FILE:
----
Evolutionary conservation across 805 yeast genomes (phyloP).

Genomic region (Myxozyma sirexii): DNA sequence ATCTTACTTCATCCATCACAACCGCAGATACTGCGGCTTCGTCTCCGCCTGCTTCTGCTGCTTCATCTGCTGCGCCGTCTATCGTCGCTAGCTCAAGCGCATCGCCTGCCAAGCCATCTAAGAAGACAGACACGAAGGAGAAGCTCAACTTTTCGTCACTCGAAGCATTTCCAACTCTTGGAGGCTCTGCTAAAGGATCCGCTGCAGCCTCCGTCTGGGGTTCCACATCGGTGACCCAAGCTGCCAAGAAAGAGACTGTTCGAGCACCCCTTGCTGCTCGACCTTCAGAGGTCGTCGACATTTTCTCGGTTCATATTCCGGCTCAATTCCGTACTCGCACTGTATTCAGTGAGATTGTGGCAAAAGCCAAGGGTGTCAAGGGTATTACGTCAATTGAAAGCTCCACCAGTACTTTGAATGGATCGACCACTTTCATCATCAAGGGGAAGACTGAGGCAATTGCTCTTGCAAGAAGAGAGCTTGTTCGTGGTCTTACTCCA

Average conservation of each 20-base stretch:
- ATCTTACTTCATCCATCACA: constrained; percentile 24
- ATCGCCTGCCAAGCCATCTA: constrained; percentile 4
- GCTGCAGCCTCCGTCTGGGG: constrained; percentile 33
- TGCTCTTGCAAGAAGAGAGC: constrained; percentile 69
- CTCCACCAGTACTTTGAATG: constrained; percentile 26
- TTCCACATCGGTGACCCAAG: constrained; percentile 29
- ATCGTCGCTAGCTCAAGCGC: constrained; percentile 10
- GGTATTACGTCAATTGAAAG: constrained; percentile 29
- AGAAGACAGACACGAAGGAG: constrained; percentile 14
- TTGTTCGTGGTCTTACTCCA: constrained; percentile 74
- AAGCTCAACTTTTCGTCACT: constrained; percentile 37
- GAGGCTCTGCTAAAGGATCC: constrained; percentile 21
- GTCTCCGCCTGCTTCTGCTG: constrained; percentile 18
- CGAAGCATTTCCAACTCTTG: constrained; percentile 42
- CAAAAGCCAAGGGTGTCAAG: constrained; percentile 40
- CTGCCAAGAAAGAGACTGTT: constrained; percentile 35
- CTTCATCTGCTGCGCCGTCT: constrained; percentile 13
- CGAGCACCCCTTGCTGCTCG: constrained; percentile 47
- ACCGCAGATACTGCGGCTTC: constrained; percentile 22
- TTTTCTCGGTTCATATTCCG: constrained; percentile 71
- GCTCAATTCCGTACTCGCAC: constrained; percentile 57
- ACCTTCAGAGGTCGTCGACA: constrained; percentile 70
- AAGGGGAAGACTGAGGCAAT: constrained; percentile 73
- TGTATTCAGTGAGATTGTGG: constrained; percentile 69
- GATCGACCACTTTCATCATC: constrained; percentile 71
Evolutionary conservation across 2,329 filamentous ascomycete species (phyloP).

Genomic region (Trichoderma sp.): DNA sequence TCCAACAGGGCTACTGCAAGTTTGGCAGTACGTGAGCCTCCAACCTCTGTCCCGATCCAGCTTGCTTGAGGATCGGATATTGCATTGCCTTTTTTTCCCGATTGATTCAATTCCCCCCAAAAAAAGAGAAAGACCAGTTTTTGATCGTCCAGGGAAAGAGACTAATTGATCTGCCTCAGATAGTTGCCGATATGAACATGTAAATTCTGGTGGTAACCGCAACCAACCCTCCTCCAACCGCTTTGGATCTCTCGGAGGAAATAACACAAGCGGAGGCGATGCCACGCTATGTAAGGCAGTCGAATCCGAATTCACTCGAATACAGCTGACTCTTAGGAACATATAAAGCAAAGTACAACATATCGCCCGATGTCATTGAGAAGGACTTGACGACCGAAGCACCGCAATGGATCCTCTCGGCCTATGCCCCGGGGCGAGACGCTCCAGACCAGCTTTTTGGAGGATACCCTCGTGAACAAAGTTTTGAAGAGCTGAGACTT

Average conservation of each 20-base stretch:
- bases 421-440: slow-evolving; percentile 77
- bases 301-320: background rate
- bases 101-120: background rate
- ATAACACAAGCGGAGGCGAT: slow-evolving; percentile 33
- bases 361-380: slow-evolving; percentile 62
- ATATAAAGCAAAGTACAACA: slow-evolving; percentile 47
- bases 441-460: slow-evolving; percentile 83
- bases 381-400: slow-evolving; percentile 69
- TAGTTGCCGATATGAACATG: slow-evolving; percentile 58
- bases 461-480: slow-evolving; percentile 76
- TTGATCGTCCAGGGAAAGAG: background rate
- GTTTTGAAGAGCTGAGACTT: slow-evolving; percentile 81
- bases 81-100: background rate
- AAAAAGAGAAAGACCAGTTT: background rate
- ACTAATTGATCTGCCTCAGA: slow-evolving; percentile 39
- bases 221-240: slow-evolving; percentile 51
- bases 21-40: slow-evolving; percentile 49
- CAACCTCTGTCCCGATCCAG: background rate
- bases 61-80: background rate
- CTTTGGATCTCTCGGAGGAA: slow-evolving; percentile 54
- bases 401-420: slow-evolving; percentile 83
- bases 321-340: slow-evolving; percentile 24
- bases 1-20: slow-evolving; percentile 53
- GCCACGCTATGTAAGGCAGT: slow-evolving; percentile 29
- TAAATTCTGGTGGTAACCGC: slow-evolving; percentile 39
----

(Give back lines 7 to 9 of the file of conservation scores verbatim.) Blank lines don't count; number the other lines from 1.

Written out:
- TGCTCTTGCAAGAAGAGAGC: constrained; percentile 69
- CTCCACCAGTACTTTGAATG: constrained; percentile 26
- TTCCACATCGGTGACCCAAG: constrained; percentile 29